The United States has continued to reduce its counts of deployed strategic nuclear warheads and delivery systems as it moves to meet the limits set by the New START treaty with Russia, State Department figures released on Wednesday show.
As of March 1, the Defense Department had 1,654 warheads fielded on 792 active ICBMs, submarine-launched ballistic missiles and heavy bombers. That is down from 1,722 deployed warheads and 806 delivery vehicles counted on Sept. 1 of last year.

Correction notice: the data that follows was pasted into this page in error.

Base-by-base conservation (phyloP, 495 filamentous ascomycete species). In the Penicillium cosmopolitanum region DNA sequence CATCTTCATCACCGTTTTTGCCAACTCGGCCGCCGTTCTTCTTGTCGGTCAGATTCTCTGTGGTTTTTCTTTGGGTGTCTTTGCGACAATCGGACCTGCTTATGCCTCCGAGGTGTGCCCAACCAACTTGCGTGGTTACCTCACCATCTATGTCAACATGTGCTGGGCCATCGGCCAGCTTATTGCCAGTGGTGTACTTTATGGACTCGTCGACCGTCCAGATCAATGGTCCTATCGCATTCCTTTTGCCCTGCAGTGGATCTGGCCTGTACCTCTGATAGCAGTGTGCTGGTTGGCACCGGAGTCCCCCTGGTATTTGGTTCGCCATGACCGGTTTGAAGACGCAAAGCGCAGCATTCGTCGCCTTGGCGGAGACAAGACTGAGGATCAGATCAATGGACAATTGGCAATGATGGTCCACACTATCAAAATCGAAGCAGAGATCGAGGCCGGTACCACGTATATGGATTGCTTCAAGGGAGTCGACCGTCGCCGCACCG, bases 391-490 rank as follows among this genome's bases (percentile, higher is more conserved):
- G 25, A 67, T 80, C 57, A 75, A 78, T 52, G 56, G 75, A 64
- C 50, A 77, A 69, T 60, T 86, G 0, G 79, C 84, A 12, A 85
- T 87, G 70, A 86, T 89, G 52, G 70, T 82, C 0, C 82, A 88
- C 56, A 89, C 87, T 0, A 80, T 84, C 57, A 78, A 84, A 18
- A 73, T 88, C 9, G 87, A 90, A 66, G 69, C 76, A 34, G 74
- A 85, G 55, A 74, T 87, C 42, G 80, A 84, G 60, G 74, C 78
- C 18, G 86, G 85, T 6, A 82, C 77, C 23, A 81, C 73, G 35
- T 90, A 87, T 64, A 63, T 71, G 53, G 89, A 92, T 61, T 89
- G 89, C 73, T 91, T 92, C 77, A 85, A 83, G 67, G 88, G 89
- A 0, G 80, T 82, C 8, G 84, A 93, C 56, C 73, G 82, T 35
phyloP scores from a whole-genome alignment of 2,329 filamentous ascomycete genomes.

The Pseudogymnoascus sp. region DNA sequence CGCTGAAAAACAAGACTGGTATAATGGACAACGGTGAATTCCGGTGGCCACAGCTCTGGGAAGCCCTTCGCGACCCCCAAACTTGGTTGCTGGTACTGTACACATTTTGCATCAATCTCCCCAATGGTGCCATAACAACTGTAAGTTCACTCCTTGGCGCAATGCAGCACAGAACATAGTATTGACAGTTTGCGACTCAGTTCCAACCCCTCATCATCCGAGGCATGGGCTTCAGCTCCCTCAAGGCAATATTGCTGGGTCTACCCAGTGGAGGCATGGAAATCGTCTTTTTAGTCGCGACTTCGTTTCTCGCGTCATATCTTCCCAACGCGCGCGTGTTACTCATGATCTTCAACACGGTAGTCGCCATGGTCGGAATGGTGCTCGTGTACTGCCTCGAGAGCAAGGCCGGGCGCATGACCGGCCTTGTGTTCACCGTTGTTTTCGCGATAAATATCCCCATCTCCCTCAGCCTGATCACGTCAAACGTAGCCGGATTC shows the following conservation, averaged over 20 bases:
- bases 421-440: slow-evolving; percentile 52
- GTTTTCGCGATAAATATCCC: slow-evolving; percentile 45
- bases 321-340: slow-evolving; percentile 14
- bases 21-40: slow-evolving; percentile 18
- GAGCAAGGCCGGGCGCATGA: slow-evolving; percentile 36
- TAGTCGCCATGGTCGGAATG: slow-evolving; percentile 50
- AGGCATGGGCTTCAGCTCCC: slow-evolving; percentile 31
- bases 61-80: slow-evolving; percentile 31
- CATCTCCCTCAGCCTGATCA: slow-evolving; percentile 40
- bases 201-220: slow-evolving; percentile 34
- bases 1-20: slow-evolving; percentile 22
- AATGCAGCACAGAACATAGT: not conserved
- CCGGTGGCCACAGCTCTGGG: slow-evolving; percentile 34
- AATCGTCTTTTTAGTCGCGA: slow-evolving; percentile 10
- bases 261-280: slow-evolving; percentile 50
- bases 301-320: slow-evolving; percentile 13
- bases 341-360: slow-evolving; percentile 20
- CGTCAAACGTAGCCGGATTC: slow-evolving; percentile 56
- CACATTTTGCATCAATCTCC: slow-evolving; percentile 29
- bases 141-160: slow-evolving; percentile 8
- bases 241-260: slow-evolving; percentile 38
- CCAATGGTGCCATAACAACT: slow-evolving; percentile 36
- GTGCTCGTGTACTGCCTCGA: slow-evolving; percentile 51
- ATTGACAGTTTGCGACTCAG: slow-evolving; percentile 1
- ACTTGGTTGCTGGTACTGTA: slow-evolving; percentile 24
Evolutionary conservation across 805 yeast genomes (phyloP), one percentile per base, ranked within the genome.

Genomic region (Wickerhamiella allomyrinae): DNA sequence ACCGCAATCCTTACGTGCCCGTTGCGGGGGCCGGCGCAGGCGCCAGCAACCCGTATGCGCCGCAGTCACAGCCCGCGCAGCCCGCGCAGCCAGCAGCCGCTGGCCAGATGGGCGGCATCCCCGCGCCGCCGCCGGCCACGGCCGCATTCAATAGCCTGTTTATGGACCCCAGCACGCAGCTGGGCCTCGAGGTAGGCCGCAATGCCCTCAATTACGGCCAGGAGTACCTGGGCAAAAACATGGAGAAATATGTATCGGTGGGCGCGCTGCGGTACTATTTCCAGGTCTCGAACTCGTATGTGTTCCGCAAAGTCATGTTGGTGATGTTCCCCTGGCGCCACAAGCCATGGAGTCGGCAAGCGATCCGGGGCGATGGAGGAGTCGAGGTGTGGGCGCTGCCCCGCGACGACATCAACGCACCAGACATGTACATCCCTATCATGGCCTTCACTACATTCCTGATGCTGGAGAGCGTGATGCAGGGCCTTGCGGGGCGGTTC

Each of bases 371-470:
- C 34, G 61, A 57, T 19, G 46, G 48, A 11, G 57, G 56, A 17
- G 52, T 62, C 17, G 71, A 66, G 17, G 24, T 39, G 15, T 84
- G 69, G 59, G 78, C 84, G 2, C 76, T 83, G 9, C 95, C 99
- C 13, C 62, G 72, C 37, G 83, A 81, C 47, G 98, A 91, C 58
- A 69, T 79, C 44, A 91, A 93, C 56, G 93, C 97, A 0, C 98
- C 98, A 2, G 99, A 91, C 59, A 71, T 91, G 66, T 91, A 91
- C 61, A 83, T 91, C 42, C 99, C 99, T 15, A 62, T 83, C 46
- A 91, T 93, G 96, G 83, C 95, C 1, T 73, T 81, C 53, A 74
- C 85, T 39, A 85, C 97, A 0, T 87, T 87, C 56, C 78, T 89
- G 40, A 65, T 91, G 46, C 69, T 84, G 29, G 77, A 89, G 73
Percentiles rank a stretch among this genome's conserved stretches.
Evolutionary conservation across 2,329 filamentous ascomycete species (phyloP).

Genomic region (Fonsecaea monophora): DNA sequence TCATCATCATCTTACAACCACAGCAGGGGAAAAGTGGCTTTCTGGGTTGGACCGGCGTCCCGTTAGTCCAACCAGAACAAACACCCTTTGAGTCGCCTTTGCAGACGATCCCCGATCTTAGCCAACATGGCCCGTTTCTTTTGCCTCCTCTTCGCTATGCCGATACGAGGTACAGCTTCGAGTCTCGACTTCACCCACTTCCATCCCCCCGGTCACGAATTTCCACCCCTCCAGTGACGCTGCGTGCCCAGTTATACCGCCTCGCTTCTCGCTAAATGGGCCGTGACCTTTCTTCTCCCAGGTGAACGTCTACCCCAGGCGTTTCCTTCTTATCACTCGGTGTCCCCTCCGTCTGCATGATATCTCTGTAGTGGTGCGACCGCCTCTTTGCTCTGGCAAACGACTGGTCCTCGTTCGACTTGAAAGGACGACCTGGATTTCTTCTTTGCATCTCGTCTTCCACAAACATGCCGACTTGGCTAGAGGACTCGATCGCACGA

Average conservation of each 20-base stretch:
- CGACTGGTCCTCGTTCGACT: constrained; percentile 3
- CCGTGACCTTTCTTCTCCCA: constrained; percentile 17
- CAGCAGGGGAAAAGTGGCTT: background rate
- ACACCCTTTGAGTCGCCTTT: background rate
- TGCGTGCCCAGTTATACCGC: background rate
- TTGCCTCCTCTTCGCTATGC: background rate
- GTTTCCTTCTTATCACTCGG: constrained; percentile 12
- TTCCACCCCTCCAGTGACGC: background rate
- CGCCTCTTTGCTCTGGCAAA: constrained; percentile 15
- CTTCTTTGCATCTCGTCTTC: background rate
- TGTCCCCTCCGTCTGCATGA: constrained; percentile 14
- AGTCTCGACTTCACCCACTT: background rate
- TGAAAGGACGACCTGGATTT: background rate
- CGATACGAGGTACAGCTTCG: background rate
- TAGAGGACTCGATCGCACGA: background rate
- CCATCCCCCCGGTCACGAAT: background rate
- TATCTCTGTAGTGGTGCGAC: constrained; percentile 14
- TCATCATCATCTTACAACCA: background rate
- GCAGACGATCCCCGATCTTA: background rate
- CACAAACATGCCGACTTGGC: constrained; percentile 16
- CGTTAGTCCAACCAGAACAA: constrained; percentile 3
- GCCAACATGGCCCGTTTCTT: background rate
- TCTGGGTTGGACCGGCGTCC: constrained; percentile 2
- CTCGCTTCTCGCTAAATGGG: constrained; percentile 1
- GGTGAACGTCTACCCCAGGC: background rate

The treaty requires Russia and the United States by 2018 to field no more than 1,550 strategic warheads on 700 missiles or bombers, with another 100 delivery vehicles allowed in reserve.
Russia is already below its cap levels. At the beginning of March it had 1,480 deployed warheads and 492 ICBMs, SLBMs and heavy bombers in service.
The Obama administration has said it hopes to pursue further nuclear arsenal cuts with Russia that would also cover nonstrategic and reserve weapons. The White House is reported to have received a Pentagon report that found the United States could maintain a viable deterrent with between 1,000 and 1,100 long-range warheads.